Measurement of ATP levels

Cortical tissues were snap-frozen in liquid N2 within 20 seconds and were pulverized on LN2 for nuclear acid extraction using ice-cold 5% trichloroacetic acid (TCA). The mixture was sonicated with a probe sonicator for 10 pulses and separated by centrifugation at 10,000 g and 4°C for 15 minutes. The supernatant was collected and neutralized with Tris buffer (1 mol/L, pH 7.8). ATP levels were then measured using a commercial kit )ATP Bioluminescence Assay Kit CLS II; Roche Applied Science, Indianapolis, IN, USA). Protein concentrations in the supernatant were determined using a protein assay kit (Bio-Rad Dc; Bio-Rad, Hercules, CA, USA) to normalize ATP levels.

Assessment of AMP kinase α activation

Snap-frozen cortical tissues were pulverized on liquid N2 and immediately homogenized in 1% SDS preheated to 92°C. The homogenate was separated by centrifugation at 14,000 g for 15 minutes, and the supernatant containing total cellular proteins was collected. This method has been shown previously to effectively inhibit activation of phosphorylation and dephosphorylation processes associated with many routine protein preparation protocols [52, 53]. The protein concentration was determined (Microplate BCA Protein Assay Kit; Pierce Biotechnology, Rockford, IL, USA) and samples were then subjected to western blotting analysis for AMP-activated protein kinase (AMPK) activation. The same blot was used for detection of the phospho-AMPK-α (anti-pAMPKα; Cell Signaling Technology, Danvers, MA, USA) and the total AMPK-α (anti-AMPKα; Cell Signaling Technology) and positive signals were visualized with enhanced chemiluminescence.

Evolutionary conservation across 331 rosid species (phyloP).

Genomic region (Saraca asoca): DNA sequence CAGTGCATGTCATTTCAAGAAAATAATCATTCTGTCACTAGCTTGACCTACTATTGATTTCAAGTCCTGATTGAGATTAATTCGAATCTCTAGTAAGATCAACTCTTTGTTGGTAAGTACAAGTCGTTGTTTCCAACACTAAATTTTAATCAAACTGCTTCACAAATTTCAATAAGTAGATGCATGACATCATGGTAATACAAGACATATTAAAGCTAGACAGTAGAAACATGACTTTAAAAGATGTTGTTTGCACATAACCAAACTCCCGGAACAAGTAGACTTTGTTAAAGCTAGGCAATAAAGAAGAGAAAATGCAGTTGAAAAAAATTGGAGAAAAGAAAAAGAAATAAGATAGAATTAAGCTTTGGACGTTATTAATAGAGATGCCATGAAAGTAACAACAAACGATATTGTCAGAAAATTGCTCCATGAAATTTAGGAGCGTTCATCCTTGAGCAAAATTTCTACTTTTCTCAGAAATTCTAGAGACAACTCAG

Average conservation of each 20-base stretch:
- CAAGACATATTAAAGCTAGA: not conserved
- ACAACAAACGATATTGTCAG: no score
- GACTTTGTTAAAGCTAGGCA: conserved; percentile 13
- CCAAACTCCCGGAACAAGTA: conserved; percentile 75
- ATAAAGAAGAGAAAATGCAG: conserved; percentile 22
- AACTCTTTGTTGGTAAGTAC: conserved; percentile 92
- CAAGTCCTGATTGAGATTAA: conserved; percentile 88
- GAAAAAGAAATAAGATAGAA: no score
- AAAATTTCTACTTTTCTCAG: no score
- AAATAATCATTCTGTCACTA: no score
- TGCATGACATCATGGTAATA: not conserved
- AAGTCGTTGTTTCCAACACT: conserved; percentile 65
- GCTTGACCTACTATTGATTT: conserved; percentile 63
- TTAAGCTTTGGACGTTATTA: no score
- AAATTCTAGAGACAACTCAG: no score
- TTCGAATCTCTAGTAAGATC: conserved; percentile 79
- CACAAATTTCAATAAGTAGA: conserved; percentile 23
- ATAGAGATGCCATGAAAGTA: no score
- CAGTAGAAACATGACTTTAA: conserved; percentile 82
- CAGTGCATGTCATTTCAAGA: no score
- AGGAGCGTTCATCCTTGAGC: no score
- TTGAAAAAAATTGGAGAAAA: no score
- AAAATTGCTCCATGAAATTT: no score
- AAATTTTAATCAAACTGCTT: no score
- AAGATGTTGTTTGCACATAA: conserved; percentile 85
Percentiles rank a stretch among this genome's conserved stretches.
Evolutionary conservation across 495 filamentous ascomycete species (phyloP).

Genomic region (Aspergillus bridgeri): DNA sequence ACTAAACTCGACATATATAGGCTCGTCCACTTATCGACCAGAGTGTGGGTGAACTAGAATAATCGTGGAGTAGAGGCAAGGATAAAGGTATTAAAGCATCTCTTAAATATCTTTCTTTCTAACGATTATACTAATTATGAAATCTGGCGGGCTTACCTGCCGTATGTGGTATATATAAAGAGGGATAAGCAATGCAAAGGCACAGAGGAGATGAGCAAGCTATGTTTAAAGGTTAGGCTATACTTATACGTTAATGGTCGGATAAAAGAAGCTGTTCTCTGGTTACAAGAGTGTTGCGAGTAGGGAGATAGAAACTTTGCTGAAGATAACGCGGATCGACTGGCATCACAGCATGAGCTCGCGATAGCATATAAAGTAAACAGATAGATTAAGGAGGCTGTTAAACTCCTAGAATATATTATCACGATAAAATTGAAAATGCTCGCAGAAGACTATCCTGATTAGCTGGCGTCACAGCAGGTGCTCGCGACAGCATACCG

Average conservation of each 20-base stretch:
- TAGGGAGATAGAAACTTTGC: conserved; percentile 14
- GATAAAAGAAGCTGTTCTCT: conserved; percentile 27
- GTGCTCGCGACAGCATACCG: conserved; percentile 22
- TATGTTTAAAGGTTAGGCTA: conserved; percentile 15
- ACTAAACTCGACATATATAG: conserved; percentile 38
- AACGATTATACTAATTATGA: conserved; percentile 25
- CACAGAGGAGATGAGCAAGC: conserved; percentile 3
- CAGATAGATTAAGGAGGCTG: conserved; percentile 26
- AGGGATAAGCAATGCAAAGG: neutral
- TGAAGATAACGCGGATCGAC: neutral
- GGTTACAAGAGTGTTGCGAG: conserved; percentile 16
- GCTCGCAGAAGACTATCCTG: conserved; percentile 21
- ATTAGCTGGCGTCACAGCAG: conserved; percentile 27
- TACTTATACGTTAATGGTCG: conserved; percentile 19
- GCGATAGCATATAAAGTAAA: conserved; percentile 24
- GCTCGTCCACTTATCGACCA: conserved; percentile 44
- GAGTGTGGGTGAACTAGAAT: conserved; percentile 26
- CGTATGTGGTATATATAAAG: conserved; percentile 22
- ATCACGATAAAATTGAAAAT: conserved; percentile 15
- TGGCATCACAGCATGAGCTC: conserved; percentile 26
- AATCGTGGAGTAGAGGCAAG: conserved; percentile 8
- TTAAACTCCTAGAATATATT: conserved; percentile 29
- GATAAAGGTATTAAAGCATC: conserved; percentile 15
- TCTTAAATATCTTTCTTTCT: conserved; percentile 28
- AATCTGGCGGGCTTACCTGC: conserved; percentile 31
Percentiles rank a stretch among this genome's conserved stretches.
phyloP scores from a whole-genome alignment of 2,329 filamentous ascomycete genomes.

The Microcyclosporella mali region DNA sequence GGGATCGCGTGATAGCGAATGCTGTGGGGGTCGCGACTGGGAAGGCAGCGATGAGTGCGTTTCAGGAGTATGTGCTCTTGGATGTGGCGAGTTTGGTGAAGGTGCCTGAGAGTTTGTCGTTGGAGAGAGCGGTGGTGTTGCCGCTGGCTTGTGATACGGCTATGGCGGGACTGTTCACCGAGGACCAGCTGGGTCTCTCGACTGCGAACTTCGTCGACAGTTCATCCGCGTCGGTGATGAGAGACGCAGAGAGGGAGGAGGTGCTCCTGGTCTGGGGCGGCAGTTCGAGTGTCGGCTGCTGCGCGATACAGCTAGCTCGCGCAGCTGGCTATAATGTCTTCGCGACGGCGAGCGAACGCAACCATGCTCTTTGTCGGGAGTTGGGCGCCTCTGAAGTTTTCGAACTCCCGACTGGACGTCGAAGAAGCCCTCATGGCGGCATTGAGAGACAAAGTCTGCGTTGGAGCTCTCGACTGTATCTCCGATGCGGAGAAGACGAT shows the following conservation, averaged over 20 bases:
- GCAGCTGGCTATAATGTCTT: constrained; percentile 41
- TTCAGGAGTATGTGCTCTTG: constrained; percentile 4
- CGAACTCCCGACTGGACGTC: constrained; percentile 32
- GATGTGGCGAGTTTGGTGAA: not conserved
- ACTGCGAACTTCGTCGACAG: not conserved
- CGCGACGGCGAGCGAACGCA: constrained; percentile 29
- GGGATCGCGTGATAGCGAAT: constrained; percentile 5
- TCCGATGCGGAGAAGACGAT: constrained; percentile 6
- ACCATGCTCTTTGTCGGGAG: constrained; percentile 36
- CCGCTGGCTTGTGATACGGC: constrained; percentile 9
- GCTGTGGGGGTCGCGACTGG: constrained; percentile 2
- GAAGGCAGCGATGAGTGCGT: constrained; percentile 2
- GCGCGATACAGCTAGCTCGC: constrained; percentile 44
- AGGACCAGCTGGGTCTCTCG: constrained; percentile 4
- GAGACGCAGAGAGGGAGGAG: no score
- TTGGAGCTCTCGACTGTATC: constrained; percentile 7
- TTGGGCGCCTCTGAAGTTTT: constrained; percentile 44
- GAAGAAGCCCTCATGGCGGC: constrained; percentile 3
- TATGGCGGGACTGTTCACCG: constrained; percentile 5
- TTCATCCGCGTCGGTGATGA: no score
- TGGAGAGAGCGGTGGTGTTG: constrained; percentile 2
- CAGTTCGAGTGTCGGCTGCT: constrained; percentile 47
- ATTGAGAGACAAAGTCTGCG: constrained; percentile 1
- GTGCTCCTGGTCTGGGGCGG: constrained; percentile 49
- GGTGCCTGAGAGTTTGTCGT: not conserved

CREB DNA binding assay

Nuclear extracts from hippocampal tissues harvested from mice exposed to SF or control sleep conditions were prepared (Nuclear Extract Kit; cat. # 40010; Active Motif, Carlsbad CA, USA), in accordance with the manufacturer’s instructions, using a dounce homogenizer. For the DNA binding assays, six animals per condition were studied. CREB nuclear binding was assessed using (Trans-AM phospho-CREB activation Assay Kit; cat. #43096; Active Motif, Carlsbad, CA). This enzyme-linked immunosorbent assay employs an antibody that selectively recognizes the phosphorylated epitope of CREB when the latter is specifically bound to a specific oligonucleotide coated onto a 96-well plate. Specificity of the binding was further monitored by competition with free wild-type and mutated oligonucleotides. Samples were assessed by a spectrophotometer at 450 nm.

Quantitative real-time PCR

The mRNA expression (TNF-α, IL-1, IL-6, TNFR1, TNFR2, and phosphodiesterase 4) was determined by quantitative RT-PCR using commercially available specific primers.

TNF-α ELISA